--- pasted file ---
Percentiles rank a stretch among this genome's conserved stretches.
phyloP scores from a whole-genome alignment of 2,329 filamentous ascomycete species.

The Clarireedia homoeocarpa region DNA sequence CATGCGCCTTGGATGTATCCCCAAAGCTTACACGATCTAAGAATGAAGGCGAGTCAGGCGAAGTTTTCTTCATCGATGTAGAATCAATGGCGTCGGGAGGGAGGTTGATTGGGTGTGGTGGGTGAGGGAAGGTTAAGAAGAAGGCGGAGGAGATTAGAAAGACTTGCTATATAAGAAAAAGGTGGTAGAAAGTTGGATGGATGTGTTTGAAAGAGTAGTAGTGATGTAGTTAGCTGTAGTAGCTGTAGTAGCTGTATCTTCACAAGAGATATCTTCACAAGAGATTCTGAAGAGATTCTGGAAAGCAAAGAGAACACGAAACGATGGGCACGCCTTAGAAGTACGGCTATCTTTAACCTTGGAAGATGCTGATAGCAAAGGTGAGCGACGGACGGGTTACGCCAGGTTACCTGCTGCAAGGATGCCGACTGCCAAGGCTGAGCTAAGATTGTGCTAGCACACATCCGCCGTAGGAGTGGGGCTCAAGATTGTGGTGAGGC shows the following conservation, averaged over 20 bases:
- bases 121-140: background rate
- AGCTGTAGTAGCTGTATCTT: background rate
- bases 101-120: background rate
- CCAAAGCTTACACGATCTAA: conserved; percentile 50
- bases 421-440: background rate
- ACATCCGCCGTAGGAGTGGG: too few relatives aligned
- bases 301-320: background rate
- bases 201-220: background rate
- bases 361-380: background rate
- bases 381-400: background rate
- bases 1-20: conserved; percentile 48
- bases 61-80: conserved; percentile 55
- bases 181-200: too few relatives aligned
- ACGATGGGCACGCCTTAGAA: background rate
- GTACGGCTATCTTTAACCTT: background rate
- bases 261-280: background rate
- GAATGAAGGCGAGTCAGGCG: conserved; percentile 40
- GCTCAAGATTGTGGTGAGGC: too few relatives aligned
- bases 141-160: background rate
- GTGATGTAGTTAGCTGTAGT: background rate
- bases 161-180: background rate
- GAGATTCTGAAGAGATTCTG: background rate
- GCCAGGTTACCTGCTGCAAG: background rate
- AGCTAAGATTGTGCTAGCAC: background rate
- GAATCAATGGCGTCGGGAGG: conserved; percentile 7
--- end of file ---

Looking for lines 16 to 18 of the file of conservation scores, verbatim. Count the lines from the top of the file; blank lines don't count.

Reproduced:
- bases 181-200: too few relatives aligned
- ACGATGGGCACGCCTTAGAA: background rate
- GTACGGCTATCTTTAACCTT: background rate